Canadian: One known population in southern ON under official control.
Worldwide: Native to eastern and southeastern Asia and introduced to southern Australia, South America, South Africa, New Zealand, central and eastern Europe and the United States (Lindgren et al. 2013Footnote 1). There are severe infestations in the southeastern United States (CFIA 2014Footnote 2).
Duration of life cycle
Seed or fruit type
Seed length: 3.1 - 5.0 mm
Seed width: 2.5 - 3.5 mm
Seed thickness: 2.0 mm
Oval or D-shaped seed; compressed
Seed smooth with a satiny sheen
Seed usually reddish-brown or brown with black mottles; some seeds are a uniform colour
Pale ring of tissue around hilum, located in the middle of narrow edge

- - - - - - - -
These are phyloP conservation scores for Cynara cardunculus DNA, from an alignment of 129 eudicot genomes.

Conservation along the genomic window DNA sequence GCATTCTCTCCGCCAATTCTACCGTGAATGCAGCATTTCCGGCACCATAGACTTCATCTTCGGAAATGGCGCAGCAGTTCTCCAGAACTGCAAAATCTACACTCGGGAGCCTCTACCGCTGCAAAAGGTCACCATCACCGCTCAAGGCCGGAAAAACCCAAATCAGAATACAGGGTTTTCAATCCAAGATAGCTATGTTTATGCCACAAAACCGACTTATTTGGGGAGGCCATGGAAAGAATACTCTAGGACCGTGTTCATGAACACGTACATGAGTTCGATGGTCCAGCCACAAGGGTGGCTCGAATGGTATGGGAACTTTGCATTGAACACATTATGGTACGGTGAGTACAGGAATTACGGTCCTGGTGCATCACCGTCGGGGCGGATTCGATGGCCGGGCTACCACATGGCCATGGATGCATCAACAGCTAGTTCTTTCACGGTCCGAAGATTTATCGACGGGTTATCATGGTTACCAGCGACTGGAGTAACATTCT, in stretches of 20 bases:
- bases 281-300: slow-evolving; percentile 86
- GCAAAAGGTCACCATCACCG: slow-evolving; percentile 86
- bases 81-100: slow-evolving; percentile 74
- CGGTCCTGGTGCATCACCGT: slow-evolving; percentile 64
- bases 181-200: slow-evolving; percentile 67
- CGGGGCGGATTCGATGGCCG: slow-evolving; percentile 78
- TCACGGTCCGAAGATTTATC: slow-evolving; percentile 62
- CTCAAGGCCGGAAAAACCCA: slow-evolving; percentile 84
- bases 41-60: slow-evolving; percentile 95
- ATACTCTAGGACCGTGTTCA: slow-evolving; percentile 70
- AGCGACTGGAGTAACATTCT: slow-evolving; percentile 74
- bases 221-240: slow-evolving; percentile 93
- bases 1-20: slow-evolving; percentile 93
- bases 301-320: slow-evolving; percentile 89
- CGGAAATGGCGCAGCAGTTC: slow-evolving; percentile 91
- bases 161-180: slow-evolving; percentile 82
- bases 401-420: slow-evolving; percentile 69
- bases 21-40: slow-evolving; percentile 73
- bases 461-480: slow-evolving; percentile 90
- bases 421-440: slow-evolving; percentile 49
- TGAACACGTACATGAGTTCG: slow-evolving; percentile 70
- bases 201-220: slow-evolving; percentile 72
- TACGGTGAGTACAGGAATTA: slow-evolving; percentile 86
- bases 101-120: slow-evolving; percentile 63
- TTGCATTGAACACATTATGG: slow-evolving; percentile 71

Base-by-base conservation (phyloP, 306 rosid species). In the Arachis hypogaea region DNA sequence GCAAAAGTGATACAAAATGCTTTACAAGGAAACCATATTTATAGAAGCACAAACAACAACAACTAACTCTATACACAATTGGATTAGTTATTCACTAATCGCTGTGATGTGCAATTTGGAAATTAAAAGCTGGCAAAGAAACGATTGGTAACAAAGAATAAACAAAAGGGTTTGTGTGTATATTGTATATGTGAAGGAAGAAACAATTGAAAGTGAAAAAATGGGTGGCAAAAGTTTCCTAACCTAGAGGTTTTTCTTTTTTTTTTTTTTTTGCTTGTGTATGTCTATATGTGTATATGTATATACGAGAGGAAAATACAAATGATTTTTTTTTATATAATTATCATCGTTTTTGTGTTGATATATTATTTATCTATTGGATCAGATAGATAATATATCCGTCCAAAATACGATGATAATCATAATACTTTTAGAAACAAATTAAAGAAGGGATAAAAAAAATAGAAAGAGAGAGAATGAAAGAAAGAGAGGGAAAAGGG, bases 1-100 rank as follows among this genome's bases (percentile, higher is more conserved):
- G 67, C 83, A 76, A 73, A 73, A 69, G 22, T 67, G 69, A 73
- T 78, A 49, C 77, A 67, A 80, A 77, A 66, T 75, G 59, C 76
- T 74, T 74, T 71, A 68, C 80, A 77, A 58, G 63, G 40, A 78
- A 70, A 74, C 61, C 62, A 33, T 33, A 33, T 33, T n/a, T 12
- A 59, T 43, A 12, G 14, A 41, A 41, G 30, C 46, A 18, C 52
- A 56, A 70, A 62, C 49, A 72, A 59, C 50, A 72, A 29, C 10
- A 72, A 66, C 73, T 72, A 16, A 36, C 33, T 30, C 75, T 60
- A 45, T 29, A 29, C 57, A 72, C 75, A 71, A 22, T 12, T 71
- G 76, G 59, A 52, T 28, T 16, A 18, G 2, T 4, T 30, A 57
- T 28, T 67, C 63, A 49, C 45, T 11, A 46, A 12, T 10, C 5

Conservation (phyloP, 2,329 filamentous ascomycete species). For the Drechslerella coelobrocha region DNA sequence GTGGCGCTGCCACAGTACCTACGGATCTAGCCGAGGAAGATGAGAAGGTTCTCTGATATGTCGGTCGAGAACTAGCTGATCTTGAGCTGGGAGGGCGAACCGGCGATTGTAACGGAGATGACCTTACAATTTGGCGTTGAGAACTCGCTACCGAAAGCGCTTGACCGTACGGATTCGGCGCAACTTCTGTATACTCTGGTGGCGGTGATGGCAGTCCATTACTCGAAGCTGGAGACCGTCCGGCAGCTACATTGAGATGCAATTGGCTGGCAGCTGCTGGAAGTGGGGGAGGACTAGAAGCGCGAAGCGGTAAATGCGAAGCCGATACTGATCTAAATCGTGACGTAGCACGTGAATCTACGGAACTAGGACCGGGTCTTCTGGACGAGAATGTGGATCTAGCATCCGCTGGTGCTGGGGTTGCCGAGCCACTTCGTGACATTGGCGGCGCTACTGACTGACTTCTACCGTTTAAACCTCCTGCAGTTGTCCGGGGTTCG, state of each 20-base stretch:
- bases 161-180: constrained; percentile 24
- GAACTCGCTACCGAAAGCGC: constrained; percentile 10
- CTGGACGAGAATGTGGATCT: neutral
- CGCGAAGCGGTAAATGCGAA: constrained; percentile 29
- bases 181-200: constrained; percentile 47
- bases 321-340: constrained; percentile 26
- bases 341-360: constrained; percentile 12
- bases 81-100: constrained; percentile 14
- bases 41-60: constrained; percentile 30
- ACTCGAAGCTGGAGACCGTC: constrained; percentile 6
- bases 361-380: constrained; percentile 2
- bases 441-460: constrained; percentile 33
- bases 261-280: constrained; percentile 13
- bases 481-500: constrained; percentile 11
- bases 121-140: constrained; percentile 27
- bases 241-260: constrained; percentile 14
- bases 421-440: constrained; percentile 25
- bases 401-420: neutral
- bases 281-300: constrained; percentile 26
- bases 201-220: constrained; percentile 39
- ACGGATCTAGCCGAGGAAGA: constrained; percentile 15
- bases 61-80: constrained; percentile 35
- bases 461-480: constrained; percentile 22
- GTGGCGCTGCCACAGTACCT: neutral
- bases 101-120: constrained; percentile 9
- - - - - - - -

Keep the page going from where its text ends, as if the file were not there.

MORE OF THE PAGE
Habitat and crop association
Abandoned fields and field edges, grasslands, pastures, natural forests, plantations, fencerows, roadsides, riverbanks and urban areas (CFIA 2012Footnote 3, 2014Footnote 2).
Kudzu was planted as a soil stabilizer in the 1930s and 40s in the southeastern United States, where it persists today (CABI 2016Footnote 4). In China and Japan, it is cultivated for forage, starch, food and medicine (CABI 2016Footnote 4).
In recent years it has also been considered for biofuel use (Sage et al. 2009Footnote 5). In its native range, kudzu grows best in areas with mild winters, hot summers and at least 100 cm of annual precipitation (CABI 2016Footnote 4). It is known for its rapid vegetative growth and for quickly overwhelming native species (Forseth Jr. and Innis 2004Footnote 6).
Sainfoin (Onobrychis viciifolia)
Similar size, D- shape, reddish-brown colour and raised tissue around hilum.
Sainfoin seeds do not have mottles and the raised hilum tissue is thin.
The single-seeded legume is often shed with the seed inside, while kudzu's legume is many-seeded and splits at maturity.